COVID-19 has raised many questions for oxygen users. They range from the practical – how to fit so many things behind your ears – to critical questions about health. Your peers weigh in with advice.
Wearing a mask with oxygen was awkward at first, but now Kristine Green of Missoula, Montana, is used to it.
“I just put it over the cannula,” Kristine says. “The only bad thing is if I have to sneeze, because I don’t want to sneeze into my cannula!
Jessica Romero of Santa Fe, New Mexico, has used supplemental oxygen most of her life and has been wearing masks for four years. “It protects me, and I don’t mind.”
Find out how other patients manage pandemic-related oxygen concerns:
Try a face shield, as did Kathy Anderson of Greenfield, Indiana. They are more comfortable than masks, she says. “The more we wear [masks], the more we adapt and adjust.” Sharyn Robbins of Las Vegas invested in a plastic face shield because it felt less restrictive.
Watch out for tangles. “Sometimes I get the cannula, mask straps and my glasses tangled. I’m good at getting everything tangled!” says Lisa Waldron of Ogden, Utah. Lisa Perrotta of Long Island, New York, can empathize with that issue. “My problem is no ear space! Between the glasses, the O2 and the mask, my ears are struggling,” she says.
Try wearing your cannula around the back of your head instead of under your chin, as does Leslie Polss of West Chester, PA. “That might make mask wearing easier,” says Leslie, who wears glasses.
Breathe through your nose and not your mouth, advises Donna Head of Stapleton, Alabama. Wearing a mask with her oxygen helps her avoid breathing the air in her mask. “I just have to remember. I have only been on oxygen for a little over a month, so I have always used it with a mask.”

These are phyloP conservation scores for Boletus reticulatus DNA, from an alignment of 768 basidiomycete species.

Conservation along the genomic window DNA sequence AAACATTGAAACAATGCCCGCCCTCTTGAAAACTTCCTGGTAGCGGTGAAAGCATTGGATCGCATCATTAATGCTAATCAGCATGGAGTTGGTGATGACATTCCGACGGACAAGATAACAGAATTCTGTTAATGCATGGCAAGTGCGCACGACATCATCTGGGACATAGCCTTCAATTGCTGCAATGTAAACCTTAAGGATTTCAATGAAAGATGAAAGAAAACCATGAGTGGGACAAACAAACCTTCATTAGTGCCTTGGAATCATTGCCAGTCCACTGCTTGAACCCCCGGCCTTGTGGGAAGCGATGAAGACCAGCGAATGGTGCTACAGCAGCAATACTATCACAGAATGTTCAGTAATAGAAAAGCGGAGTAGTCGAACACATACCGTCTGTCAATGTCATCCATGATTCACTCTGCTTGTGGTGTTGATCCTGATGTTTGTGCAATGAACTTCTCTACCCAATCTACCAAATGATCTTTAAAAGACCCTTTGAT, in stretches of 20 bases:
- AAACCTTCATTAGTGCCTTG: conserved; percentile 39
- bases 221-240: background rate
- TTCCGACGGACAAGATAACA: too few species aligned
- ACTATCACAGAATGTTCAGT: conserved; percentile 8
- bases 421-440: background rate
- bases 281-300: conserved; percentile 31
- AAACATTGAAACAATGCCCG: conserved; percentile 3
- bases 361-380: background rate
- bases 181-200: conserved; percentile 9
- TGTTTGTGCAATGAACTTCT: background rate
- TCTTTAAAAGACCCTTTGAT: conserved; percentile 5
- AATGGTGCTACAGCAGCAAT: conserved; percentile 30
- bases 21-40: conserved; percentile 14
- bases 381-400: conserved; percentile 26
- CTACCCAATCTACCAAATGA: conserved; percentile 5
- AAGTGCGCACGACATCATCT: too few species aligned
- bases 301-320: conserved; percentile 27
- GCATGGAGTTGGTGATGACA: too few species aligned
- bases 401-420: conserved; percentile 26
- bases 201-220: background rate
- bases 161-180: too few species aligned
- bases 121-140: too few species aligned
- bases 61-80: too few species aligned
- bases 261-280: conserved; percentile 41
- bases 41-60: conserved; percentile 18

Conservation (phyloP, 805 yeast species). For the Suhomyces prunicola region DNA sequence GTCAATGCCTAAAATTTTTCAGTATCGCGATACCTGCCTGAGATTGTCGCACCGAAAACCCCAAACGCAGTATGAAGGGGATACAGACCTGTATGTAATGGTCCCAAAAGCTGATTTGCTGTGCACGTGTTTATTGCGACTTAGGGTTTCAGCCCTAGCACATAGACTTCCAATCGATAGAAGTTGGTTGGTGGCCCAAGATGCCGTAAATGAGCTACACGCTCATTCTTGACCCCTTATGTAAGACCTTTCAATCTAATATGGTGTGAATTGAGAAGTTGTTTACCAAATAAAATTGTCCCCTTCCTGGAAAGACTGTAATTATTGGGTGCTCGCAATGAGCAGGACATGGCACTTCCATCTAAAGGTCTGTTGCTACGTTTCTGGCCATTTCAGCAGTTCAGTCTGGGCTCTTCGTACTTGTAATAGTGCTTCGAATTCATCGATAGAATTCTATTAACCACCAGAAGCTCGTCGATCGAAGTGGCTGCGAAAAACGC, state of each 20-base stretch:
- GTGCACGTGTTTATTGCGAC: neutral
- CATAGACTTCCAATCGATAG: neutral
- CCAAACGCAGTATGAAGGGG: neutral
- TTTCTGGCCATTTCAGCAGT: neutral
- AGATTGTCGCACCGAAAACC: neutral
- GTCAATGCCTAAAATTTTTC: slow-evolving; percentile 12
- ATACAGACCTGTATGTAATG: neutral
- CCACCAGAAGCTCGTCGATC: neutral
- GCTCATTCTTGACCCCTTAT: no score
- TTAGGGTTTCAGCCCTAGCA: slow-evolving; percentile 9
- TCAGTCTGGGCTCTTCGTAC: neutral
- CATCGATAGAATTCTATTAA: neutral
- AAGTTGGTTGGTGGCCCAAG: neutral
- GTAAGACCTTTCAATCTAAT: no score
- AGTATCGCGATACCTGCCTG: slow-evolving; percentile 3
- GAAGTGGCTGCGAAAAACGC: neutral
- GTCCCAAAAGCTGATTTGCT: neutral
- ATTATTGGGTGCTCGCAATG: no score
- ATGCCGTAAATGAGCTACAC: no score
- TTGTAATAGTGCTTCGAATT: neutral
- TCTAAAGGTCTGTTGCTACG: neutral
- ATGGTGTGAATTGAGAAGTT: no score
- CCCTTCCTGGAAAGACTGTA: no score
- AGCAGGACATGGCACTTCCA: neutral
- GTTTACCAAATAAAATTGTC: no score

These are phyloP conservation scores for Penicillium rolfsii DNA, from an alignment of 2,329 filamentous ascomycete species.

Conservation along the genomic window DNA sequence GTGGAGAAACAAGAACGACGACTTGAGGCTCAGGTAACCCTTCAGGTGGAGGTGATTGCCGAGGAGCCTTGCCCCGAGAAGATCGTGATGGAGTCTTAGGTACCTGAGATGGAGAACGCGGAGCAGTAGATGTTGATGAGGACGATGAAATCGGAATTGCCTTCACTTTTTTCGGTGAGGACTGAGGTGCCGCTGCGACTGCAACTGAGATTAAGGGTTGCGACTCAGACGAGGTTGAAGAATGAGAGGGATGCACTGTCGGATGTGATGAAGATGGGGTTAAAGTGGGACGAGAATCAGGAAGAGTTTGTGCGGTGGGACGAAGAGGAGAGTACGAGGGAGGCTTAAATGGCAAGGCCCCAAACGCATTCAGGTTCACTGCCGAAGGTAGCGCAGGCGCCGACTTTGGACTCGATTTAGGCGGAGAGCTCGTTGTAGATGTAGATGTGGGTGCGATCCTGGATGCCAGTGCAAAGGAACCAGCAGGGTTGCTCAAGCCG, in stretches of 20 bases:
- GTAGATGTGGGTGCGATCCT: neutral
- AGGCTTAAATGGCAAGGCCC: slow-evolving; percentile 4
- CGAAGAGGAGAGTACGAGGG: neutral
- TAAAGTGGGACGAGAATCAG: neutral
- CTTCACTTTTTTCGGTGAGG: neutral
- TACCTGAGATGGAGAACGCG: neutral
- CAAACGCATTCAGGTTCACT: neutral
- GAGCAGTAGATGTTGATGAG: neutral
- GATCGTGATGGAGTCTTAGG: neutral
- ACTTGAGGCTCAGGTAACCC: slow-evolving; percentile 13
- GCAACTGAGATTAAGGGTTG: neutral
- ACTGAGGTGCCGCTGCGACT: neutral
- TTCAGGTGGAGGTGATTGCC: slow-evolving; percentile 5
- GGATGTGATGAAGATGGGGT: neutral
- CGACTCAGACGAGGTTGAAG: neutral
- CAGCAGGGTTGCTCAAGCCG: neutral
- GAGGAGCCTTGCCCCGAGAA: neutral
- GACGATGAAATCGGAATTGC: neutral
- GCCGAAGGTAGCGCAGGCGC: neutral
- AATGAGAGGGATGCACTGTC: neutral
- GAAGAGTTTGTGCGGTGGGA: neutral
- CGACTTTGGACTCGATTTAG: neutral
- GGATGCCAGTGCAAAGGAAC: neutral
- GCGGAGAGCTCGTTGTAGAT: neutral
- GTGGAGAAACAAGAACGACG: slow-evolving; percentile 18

Try different kinds of masks to find the best fit. Some masks are easier than others to keep on your ears along with the cannula, says Brenda McCowan of Venice, Florida, who considers those her “best” masks.
Or skip the ear loops altogether. “Zebra Lady” Barbara Thompson of Memphis, Tennessee, prefers masks that go around the head because they don’t irritate her ears. See her demonstration in this video.
Stock up on sanitizer. While wearing a mask with oxygen isn’t easy, it can be done, says Diane Schwartz of Gainesville, Georgia. She uses lots of hand sanitizer for taking masks on and off, taking her cannula on and off, and reattaching everything. “The glasses are another thing to wrangle,” she says. “I find it a lot harder to breathe with the mask on; I just have to pace myself.
Accept your limits. “I don’t have a problem with the mask and oxygen, but the hearing aids stay at home,” says Sandi Covey of Lake Havasu City, Arizona.
Adjust your ear straps. Jeannie Kendrick’s sister taught her to twist the ears loops of the mask before putting it on. “It gives a little tiny bit of air space, which makes it easier to breathe,” says Jeannie of Sicklerville, New Jersey.
This article shouldn’t be construed as medical advice. Consult your health care provider for medical advice.
“Zebra Lady” Barbara Thompson of Memphis, Tennessee